I also know that it’s easi­er for those who already have a good net­work or who are already sup­por­ted by ven­ues. A lot of ven­ues today try to have the artists they invite play in their region or offer them oth­er cul­tur­al actions so that they stay longer and don’t do one-shots. Le Péri­scope in Lyon, in par­tic­u­lar, has thought about these issues. Its dir­ect­or, Pierre Dugelay, explains that as a recip­i­ent of pub­lic fund­ing, he has an envir­on­ment­al respons­ib­il­ity. But it changes the job of these ven­ues, as they become almost tour oper­at­ors by look­ing for oth­er dates around to reduce the car­bon footprint.

Dur­ing work­shops like Slash, do you talk about the car­bon footprint?

When I recall the object­ives of the Green Deal [Edit­or­’s note: The European Com­mis­sion has set the first stage of the Green Deal for 2030, with the object­ive of redu­cing its green­house gas emis­sions by at least 55% com­pared to 1990 levels and 80% in 2050], this means that indi­vidu­ally, on aver­age in France, we pro­duce ten to twelve tons of car­bon emis­sions per year and that we must be at two tons in 2050. To give you an idea, this rep­res­ents a round trip between Par­is and New York. From this point of view, we look at how this con­cerns each of us, includ­ing in the music industry. But it’s not neces­sar­ily what I talk about first with the artists. Espe­cially the emer­ging ones, I’m not going to add that to them. If they want to fig­ure it out, they can, but it can be expens­ive and time con­sum­ing. At Slash, the major­ity of the par­ti­cipants were pretty well informed. But some told me that, in prac­tic­al terms, their situ­ation was already complicated.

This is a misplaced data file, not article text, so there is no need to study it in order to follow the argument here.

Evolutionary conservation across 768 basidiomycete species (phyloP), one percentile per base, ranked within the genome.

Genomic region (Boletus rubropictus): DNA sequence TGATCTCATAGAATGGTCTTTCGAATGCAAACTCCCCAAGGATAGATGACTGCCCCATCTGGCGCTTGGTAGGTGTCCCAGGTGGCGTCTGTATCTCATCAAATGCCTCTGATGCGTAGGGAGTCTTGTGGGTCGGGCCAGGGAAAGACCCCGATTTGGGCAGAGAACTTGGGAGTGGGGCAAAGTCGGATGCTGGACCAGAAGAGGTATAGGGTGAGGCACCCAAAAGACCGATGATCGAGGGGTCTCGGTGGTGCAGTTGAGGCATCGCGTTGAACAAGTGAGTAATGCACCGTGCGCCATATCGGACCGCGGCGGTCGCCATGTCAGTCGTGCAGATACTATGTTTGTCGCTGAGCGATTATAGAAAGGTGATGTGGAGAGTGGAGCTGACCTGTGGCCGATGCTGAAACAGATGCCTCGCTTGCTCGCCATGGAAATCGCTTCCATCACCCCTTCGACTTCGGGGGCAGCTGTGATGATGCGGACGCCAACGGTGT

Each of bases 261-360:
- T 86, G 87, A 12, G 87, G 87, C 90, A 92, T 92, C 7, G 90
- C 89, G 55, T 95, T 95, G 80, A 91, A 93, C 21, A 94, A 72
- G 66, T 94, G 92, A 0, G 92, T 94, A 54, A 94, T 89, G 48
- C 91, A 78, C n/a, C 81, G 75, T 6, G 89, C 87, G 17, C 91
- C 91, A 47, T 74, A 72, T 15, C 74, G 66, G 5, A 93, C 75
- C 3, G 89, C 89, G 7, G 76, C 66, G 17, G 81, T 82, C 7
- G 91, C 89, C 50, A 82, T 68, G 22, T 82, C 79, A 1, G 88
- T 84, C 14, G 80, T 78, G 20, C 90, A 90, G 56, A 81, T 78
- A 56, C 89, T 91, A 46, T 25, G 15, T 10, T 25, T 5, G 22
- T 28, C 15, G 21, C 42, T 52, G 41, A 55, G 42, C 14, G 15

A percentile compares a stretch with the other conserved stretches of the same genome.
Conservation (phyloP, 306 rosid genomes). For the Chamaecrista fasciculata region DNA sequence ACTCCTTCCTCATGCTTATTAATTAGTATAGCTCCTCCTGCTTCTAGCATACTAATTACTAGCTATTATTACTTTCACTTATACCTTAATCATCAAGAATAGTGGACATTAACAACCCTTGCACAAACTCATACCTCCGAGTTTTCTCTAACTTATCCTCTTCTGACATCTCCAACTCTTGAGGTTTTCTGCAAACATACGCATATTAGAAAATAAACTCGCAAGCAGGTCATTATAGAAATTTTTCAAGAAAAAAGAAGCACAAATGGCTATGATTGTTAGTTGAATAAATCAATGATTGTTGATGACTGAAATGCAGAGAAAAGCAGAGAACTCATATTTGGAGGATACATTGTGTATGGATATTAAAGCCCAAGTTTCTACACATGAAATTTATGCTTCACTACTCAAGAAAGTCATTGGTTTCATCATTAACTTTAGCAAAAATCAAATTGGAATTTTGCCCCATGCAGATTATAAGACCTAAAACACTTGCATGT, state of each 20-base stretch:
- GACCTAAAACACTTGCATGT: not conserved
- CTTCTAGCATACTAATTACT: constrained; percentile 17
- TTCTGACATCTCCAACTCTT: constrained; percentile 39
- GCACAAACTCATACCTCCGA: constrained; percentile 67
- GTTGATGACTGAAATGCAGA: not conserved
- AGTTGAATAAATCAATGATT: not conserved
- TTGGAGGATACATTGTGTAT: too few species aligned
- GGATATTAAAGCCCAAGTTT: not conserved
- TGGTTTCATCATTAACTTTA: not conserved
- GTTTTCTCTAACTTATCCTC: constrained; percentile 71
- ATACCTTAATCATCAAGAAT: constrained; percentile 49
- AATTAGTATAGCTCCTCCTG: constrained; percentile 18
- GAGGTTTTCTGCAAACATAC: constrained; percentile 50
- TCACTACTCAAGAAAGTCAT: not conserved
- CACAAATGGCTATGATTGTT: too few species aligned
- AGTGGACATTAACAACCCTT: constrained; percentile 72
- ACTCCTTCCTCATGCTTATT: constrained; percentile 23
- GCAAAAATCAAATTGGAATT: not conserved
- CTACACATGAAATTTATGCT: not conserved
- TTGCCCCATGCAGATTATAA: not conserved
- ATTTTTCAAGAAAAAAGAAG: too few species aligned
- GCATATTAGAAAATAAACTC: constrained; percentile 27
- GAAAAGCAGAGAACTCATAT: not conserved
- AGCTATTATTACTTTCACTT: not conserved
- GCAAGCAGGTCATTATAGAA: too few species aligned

On what levers can emer­ging artists act concretely?

I talk to them about riders in par­tic­u­lar. It is a good tool. For example, we can ask that the meals be made of loc­al products, that sort­ing garbage cans be installed in the dress­ing rooms, that there be no plastic bottles, that the heat­ing not be turned on before the artist arrives. We also talked about the impact of digit­al tech­no­logy. How much can it cost to put your tracks on an eco-respons­ible drive? Is there an altern­at­ive to GAFAN without of course shoot­ing your­self in the foot?

So of course I’m talk­ing about what artists can do, but ven­ues and fest­ivals must also do their part in rais­ing aware­ness. It’s not just the artists who should be mak­ing the demands. The biggest envir­on­ment­al impact of fest­ivals is not the mobil­ity of artists, but the mobil­ity of audiences.

Are your words always well received?

Before Cov­id, I met a lot of reluct­ant people. I often found myself facing people who, while remain­ing polite, would tell me: “Envir­on­ment­al issues are not our pri­or­it­ies”. Some were more rude…

When I talk to emer­ging artists, I try to explain that the earli­er you think about it, the easi­er it is to be eco-respons­ible and to bring these issues to the table when you find a man­ager or a tour man­ager. That said, I am aware of the dif­fi­culty. Dur­ing Slash, I met Thomas Coch­ini from Labot­a­nique. He told me that with his band he was abso­lutely look­ing for an eco-respons­ible label, but that it was very com­plic­ated for them.